10
June
2009
|
04:55 AM
America/Los_Angeles

Newswatch: “Base Model” of the Internet Will Be Paid -ZDNet

Thursday 8am Silicon Valley news report:

Free broadband won't entice all -BBC


Some 42% of adults said that they had no interest or need for the internet. This so-called self-excluded group tended to be older or retired, with 61% confessing to never having used a computer.


Manipulating light on a chip for quantum technologies -h+


The Bristol Centre for Quantum Photonics has demonstrated precise control of four photons using a microscopic metal electrode lithographically patterned onto a silicon chip.


Barry Diller: The Internet 'Absolutely' Will Become a 'Paid System'. Time Projection: Within 5 Years -ZDNet


Inevitably, Diller said, the “base model” of the Internet will be paid, at the end of the chaos. The forms will include not just subscriptions and individual one-time purchases, but rapid-fire micropayments and other mechanisms.


China Faces Criticism Over New Software Censor -NYTimes


“To be honest, nobody really knows what this software is capable of,” said one executive at an American computer maker who spoke on the condition of anonymity because his company is still trying to work with the government on the issue. Computer experts fear that it could allow the government to monitor Internet use and collect personal information.


Survey: Venture capital firms look outside U.S. -SFGate


"The U.S. is no longer the only area in the world for venture capital activity," said Mark Heesen, president of the National Venture Capital Association, which conducted the survey along with Deloitte Touche Tohmatsu. "It's truly a global phenomena that's changing economies all around the world."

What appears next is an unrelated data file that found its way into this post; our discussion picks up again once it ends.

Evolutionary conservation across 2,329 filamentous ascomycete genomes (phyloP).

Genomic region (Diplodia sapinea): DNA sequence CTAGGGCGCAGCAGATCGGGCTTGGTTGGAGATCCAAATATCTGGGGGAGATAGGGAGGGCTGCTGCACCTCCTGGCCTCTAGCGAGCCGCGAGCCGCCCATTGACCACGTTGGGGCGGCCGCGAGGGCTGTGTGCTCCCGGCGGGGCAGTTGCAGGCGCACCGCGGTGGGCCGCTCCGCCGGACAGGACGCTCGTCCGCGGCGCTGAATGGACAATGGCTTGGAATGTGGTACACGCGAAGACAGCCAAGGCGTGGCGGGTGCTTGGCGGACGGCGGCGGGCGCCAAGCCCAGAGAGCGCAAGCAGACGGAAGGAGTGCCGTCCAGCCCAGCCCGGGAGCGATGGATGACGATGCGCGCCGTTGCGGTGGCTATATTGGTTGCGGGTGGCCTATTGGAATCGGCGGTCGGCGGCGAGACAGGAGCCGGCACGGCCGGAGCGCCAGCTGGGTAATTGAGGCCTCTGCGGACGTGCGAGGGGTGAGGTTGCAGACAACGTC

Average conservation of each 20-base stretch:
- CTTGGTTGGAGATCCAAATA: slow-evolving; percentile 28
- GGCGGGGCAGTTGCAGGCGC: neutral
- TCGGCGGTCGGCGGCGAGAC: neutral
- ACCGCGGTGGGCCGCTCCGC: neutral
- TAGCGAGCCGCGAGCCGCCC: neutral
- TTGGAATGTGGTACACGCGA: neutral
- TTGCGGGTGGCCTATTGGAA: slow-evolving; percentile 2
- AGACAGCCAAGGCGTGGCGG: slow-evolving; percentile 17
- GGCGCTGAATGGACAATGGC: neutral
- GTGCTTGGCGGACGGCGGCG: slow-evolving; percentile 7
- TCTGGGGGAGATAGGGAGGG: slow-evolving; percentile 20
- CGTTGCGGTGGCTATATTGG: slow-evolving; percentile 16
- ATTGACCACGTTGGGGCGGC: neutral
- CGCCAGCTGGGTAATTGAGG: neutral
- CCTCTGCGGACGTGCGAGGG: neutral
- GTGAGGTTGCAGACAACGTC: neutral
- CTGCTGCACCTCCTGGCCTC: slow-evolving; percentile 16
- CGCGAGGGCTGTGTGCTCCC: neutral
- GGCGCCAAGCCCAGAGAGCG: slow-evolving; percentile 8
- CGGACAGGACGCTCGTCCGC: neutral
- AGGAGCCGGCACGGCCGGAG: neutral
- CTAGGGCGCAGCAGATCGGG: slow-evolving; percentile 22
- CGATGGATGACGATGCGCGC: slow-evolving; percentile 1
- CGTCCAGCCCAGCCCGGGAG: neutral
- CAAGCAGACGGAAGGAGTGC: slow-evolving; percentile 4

London to Electric Car Biz: On Your Marks, Get Set -NYTimes


London’s official foreign direct investment agency, Think London, pitched more than 50 executives from cleantech companies at an event in San Francisco, laying out the appeal of setting up shop in London.


USA Today publisher sees hope in mobile platforms -AP


As one step toward expanding its revenue sources, on Aug. 3 USA Today will start selling e-mailed replicas of its daily newspapers for about $10 a month, Hunke said at a gathering of reporters. USA Today already has been selling electronic editions for $13.95 a month, but now it is switching to a new technology provider and putting more resources into promoting the service.


Google unfazed by 3 US government inquiries -AP


In a sign that the book inquiry is intensifying, investigators have issued formal demands for more details about the settlement. Google confirmed Wednesday it is among the settlement participants that received the civil investigative demands, or CIDs. A federal judge is scheduled to review the settlement in October.


French court curbs disputed Internet piracy rules -Reuters


France's top constitutional court on Wednesday seriously weakened a law backed by President Nicolas Sarkozy that was aimed at punishing Internet pirates.


Ex-Apple Executive Who Led Its iPod Division Is Named Chief of Palm -NYTimes


Mr. Rubinstein, 52, will remain chairman, a post he assumed in October 2007 to help bring innovation back to the company. He said in a statement he was excited about his expanded role.


Craigslist expects record revenue: $100 million -SFGate


"Craigslist, whether you agree with what it's doing or not, has pretty much changed the way we look at classifieds," said Jim Townsend, editorial director for AIM. "They're a game changer."


Digital downloads spell end for video game stores? -Reuters


Digital downloads are still a small, but fast-growing business. According to the NPD group, 17 percent of games sold in 2008 by PC gamers were digitally downloaded. Microsoft and Sony are trying to convert console gamers who have become accustomed to consuming music and movies digitally via services like Netflix and Apple Inc's iTunes.